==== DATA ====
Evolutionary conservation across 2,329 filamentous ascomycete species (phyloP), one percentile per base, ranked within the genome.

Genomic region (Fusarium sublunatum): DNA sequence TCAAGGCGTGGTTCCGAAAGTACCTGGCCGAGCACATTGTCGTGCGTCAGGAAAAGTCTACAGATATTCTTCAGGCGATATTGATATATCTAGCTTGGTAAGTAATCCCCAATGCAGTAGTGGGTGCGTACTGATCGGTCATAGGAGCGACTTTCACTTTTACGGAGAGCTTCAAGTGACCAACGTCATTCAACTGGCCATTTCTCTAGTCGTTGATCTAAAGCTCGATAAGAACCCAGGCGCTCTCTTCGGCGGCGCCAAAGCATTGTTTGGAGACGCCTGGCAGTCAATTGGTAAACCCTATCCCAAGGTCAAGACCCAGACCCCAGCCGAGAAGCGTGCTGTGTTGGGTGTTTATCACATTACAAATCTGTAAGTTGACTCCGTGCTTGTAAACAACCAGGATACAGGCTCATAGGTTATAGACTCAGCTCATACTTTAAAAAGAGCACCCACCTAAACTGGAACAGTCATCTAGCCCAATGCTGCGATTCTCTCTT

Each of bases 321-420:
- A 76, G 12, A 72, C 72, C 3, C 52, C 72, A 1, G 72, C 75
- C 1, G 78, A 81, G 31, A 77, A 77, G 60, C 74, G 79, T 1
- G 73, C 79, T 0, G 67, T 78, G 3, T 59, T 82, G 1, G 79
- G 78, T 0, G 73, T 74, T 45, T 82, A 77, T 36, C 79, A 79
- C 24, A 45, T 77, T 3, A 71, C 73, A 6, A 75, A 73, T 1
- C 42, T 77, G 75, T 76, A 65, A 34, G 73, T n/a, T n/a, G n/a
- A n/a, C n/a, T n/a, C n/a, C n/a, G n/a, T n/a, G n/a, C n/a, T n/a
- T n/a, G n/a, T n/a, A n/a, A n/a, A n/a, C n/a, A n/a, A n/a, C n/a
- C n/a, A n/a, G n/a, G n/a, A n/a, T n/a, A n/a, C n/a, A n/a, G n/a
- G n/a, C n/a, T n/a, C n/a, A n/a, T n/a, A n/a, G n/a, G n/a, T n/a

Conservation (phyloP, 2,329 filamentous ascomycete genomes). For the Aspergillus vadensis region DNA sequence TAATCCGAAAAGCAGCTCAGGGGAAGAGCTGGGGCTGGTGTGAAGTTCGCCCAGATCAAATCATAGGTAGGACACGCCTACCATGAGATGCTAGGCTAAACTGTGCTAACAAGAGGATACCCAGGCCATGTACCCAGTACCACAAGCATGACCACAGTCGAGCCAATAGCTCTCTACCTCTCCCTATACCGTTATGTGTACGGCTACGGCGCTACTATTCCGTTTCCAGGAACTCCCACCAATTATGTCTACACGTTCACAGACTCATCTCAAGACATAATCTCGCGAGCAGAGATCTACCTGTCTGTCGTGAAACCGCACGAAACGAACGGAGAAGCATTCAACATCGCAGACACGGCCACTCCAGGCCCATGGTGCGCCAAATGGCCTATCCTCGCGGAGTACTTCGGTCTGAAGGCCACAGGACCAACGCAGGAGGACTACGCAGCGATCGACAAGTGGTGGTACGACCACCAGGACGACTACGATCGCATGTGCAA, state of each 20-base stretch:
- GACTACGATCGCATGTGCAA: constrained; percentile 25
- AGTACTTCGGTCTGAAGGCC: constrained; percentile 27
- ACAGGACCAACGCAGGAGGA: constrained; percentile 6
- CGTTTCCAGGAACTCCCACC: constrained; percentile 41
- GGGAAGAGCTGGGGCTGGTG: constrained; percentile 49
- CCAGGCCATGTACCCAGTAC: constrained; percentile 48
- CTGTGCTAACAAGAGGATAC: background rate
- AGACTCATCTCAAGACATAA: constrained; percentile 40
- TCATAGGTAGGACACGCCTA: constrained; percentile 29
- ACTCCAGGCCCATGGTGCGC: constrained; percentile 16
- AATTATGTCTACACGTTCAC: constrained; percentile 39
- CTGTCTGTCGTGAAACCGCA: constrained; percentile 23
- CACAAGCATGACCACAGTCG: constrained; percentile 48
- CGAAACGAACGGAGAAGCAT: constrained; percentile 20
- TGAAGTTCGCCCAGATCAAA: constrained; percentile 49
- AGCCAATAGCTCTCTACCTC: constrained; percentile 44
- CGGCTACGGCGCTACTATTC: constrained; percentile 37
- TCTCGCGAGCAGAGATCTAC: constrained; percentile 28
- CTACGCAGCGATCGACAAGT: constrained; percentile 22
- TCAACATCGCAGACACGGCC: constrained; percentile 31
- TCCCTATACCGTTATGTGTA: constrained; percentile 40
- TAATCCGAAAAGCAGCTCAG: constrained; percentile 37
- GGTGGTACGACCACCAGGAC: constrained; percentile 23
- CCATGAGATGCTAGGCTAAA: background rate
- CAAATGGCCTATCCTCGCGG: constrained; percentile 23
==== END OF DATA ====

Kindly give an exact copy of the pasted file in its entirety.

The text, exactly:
Evolutionary conservation across 2,329 filamentous ascomycete species (phyloP), one percentile per base, ranked within the genome.

Genomic region (Fusarium sublunatum): DNA sequence TCAAGGCGTGGTTCCGAAAGTACCTGGCCGAGCACATTGTCGTGCGTCAGGAAAAGTCTACAGATATTCTTCAGGCGATATTGATATATCTAGCTTGGTAAGTAATCCCCAATGCAGTAGTGGGTGCGTACTGATCGGTCATAGGAGCGACTTTCACTTTTACGGAGAGCTTCAAGTGACCAACGTCATTCAACTGGCCATTTCTCTAGTCGTTGATCTAAAGCTCGATAAGAACCCAGGCGCTCTCTTCGGCGGCGCCAAAGCATTGTTTGGAGACGCCTGGCAGTCAATTGGTAAACCCTATCCCAAGGTCAAGACCCAGACCCCAGCCGAGAAGCGTGCTGTGTTGGGTGTTTATCACATTACAAATCTGTAAGTTGACTCCGTGCTTGTAAACAACCAGGATACAGGCTCATAGGTTATAGACTCAGCTCATACTTTAAAAAGAGCACCCACCTAAACTGGAACAGTCATCTAGCCCAATGCTGCGATTCTCTCTT

Each of bases 321-420:
- A 76, G 12, A 72, C 72, C 3, C 52, C 72, A 1, G 72, C 75
- C 1, G 78, A 81, G 31, A 77, A 77, G 60, C 74, G 79, T 1
- G 73, C 79, T 0, G 67, T 78, G 3, T 59, T 82, G 1, G 79
- G 78, T 0, G 73, T 74, T 45, T 82, A 77, T 36, C 79, A 79
- C 24, A 45, T 77, T 3, A 71, C 73, A 6, A 75, A 73, T 1
- C 42, T 77, G 75, T 76, A 65, A 34, G 73, T n/a, T n/a, G n/a
- A n/a, C n/a, T n/a, C n/a, C n/a, G n/a, T n/a, G n/a, C n/a, T n/a
- T n/a, G n/a, T n/a, A n/a, A n/a, A n/a, C n/a, A n/a, A n/a, C n/a
- C n/a, A n/a, G n/a, G n/a, A n/a, T n/a, A n/a, C n/a, A n/a, G n/a
- G n/a, C n/a, T n/a, C n/a, A n/a, T n/a, A n/a, G n/a, G n/a, T n/a

Conservation (phyloP, 2,329 filamentous ascomycete genomes). For the Aspergillus vadensis region DNA sequence TAATCCGAAAAGCAGCTCAGGGGAAGAGCTGGGGCTGGTGTGAAGTTCGCCCAGATCAAATCATAGGTAGGACACGCCTACCATGAGATGCTAGGCTAAACTGTGCTAACAAGAGGATACCCAGGCCATGTACCCAGTACCACAAGCATGACCACAGTCGAGCCAATAGCTCTCTACCTCTCCCTATACCGTTATGTGTACGGCTACGGCGCTACTATTCCGTTTCCAGGAACTCCCACCAATTATGTCTACACGTTCACAGACTCATCTCAAGACATAATCTCGCGAGCAGAGATCTACCTGTCTGTCGTGAAACCGCACGAAACGAACGGAGAAGCATTCAACATCGCAGACACGGCCACTCCAGGCCCATGGTGCGCCAAATGGCCTATCCTCGCGGAGTACTTCGGTCTGAAGGCCACAGGACCAACGCAGGAGGACTACGCAGCGATCGACAAGTGGTGGTACGACCACCAGGACGACTACGATCGCATGTGCAA, state of each 20-base stretch:
- GACTACGATCGCATGTGCAA: constrained; percentile 25
- AGTACTTCGGTCTGAAGGCC: constrained; percentile 27
- ACAGGACCAACGCAGGAGGA: constrained; percentile 6
- CGTTTCCAGGAACTCCCACC: constrained; percentile 41
- GGGAAGAGCTGGGGCTGGTG: constrained; percentile 49
- CCAGGCCATGTACCCAGTAC: constrained; percentile 48
- CTGTGCTAACAAGAGGATAC: background rate
- AGACTCATCTCAAGACATAA: constrained; percentile 40
- TCATAGGTAGGACACGCCTA: constrained; percentile 29
- ACTCCAGGCCCATGGTGCGC: constrained; percentile 16
- AATTATGTCTACACGTTCAC: constrained; percentile 39
- CTGTCTGTCGTGAAACCGCA: constrained; percentile 23
- CACAAGCATGACCACAGTCG: constrained; percentile 48
- CGAAACGAACGGAGAAGCAT: constrained; percentile 20
- TGAAGTTCGCCCAGATCAAA: constrained; percentile 49
- AGCCAATAGCTCTCTACCTC: constrained; percentile 44
- CGGCTACGGCGCTACTATTC: constrained; percentile 37
- TCTCGCGAGCAGAGATCTAC: constrained; percentile 28
- CTACGCAGCGATCGACAAGT: constrained; percentile 22
- TCAACATCGCAGACACGGCC: constrained; percentile 31
- TCCCTATACCGTTATGTGTA: constrained; percentile 40
- TAATCCGAAAAGCAGCTCAG: constrained; percentile 37
- GGTGGTACGACCACCAGGAC: constrained; percentile 23
- CCATGAGATGCTAGGCTAAA: background rate
- CAAATGGCCTATCCTCGCGG: constrained; percentile 23